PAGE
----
The Federation of Indian Micro & Small and Medium Enterprises (FISME) was established to promote small industries. Anil Bhardwaj, Secretary-General of FISME, has been speaking to Sputnik to share his thoughts on, among other things, such issues as the challenges faced by the MSME sector during the COVID-19 crisis, steps taken by India's federal government and the reforms needed by the sector.
Sputnik: What major challenges has the MSME sector faced during the COVID-19 crisis?
Anil Bhardwaj: India’s MSME sector faced challenges on three fronts. During the first lockdown in the country, their income stopped but they still had certain outgoings and this led to financial stress. So, almost every small industry - except in sectors such as pharmaceuticals and agro-processed foods - suffered from this.
Then, especially during the second COVID-19 wave, a lot of industries had orders but they were not able to complete them as the raw material prices shot up tremendously. They were stuck between the cruel choice of either honouring orders at a price that would bankrupt them or not supplying the orders and getting blacklisted. However, they tried to negotiate with buyers but not all buyers were prepared to play ball, especially when the client was the government because decisions have to made by committee. So, a lot of MSME units suffered because they were unable to complete orders.
Third, they suffered a major challenge with staffing. The second wave of COVID-19 caused disruption as not only a larger population was infected but record numbers of deaths were also reported. The post-COVID-19 complications also had a major affect on the MSME sector as it prevented people from returning to work and hence disrupting business.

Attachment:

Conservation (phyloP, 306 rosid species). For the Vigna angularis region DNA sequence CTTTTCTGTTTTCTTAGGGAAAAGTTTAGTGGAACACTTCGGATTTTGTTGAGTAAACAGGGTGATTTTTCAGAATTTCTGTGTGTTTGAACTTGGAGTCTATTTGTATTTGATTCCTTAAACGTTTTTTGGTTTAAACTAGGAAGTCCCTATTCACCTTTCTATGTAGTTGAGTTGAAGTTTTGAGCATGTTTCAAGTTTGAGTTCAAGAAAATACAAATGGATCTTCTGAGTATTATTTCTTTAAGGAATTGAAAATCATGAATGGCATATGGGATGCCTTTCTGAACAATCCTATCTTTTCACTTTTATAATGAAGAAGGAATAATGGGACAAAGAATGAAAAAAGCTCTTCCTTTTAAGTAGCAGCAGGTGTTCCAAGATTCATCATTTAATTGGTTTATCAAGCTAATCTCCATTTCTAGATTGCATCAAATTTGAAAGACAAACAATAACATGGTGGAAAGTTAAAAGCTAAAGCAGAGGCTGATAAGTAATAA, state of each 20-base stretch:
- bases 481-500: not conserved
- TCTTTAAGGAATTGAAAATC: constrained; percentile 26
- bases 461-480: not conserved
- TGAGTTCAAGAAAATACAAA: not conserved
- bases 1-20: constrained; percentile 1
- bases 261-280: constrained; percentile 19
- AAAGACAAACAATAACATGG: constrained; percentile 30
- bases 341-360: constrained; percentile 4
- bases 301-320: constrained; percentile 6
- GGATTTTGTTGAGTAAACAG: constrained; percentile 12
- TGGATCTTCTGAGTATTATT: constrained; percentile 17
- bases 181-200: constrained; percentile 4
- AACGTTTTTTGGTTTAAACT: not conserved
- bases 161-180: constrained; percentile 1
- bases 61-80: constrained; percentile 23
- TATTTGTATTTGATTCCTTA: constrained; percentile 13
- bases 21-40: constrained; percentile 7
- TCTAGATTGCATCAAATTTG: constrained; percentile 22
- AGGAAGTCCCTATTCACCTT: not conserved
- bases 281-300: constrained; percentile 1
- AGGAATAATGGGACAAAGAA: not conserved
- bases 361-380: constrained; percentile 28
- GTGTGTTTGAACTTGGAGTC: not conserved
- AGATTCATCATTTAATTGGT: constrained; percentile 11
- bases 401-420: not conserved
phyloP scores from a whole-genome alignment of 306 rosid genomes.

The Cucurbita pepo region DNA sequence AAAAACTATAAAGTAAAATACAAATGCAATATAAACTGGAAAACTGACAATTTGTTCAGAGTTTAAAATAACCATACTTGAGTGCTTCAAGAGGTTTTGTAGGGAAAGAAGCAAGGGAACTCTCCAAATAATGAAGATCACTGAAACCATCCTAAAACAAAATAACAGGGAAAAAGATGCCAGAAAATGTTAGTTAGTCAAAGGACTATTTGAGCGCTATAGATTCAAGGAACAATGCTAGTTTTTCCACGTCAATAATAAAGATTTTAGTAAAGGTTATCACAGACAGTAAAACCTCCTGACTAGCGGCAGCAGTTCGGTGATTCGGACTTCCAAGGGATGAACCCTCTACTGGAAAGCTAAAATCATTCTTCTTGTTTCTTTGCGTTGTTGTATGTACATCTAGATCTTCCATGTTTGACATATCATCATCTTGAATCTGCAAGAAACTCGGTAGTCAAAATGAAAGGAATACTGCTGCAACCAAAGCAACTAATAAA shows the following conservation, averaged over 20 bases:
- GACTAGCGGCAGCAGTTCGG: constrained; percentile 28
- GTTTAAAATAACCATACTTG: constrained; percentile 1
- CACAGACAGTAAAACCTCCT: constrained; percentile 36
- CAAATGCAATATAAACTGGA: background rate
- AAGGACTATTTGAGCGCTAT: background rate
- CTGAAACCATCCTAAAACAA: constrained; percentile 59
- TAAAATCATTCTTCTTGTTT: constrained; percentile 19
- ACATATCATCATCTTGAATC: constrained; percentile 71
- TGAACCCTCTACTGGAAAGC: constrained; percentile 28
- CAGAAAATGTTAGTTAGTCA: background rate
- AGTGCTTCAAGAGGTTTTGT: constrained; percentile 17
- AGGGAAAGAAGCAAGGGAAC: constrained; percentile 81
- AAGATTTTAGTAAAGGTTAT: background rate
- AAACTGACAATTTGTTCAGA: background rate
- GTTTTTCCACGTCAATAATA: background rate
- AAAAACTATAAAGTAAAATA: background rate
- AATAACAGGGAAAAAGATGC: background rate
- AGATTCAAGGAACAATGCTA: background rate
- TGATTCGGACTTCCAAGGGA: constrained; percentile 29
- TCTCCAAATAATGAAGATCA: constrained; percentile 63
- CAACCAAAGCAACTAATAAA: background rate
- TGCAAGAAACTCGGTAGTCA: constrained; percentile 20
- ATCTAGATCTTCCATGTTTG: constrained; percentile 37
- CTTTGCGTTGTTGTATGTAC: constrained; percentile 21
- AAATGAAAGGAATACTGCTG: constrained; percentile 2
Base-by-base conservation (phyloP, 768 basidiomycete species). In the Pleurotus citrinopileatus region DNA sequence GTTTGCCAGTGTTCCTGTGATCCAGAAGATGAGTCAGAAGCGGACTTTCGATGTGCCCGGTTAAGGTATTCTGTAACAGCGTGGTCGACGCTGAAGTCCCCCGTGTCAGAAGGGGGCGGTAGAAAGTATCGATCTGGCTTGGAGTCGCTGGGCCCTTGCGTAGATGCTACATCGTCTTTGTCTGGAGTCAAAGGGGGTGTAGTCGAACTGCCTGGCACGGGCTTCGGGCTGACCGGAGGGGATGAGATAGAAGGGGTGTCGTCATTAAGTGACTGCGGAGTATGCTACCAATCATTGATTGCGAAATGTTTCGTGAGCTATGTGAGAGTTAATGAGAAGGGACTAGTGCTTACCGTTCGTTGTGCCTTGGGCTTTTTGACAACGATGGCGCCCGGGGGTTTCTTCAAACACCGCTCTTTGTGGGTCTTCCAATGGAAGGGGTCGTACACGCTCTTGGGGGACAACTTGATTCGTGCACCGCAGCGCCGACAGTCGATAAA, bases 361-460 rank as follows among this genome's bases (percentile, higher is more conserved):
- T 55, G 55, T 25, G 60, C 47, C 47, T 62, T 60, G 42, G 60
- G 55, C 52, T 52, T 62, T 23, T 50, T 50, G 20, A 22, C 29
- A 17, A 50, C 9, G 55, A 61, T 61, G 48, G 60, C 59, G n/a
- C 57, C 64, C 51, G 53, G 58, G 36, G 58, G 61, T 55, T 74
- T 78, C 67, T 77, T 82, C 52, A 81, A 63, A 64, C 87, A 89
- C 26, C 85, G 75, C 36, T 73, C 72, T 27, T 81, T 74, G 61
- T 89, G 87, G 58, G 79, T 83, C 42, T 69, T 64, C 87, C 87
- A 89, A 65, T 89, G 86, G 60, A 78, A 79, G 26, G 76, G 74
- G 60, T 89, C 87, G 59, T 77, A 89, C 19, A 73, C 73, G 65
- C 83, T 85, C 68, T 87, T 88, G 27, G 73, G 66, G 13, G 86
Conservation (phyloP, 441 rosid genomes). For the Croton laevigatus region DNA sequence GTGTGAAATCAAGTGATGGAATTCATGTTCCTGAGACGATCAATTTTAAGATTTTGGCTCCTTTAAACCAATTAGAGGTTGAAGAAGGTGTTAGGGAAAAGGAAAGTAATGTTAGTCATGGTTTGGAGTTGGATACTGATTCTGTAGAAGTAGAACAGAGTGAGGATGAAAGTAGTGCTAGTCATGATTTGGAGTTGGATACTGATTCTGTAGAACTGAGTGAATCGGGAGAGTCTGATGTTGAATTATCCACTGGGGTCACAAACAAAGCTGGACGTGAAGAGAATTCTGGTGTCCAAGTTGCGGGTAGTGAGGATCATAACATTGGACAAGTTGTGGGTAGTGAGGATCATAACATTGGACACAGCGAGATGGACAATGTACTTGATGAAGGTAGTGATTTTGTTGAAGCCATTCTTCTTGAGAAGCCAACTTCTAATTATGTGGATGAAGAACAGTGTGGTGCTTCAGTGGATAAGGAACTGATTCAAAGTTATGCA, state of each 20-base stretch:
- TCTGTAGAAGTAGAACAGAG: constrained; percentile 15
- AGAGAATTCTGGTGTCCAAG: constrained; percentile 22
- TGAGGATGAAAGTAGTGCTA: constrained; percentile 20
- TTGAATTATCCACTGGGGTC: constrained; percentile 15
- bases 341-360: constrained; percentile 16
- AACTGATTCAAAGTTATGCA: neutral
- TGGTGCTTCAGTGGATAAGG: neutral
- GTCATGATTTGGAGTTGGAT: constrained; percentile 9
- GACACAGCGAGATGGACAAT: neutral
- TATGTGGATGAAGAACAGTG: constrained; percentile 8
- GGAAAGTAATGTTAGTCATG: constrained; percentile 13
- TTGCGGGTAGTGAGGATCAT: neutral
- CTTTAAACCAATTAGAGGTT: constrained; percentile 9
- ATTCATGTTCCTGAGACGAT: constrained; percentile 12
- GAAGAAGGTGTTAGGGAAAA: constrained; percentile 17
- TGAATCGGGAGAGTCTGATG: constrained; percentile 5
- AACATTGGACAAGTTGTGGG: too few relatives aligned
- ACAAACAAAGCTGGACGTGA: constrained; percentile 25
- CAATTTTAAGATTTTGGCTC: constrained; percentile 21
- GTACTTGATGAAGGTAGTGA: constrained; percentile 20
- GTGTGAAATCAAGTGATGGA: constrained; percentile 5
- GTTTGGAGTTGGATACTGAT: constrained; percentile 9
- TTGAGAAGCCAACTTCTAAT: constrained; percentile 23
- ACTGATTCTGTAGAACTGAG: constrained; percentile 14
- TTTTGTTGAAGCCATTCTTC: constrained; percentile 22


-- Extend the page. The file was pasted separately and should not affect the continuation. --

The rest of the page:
Sputnik: The government has announced various relief packages so the economy can revive. How much have these helped the sector?
Anil Bhardwaj: There were not many relief packages for the MSME sector. There was only the Emergency Credit Line Guarantee Scheme (ECLGS) for it and more than 10 million MSME businesses, who had already taken loans or financial assistance from banks, have benefited from the scheme.
However, there are a lot of businesses that have not taken loans. The Reserve Bank of India says that only 15 percent of the MSME units would have taken financial assistance in some form or other, so 85 percent have not taken up the scheme.
If the government could have extended grants instead of credit then it would have helped the service sector or self-employed professionals. For example, in the United Kingdom, the government provided 80 percent of the income shown in the Tax return for the period when the lockdown was enforced.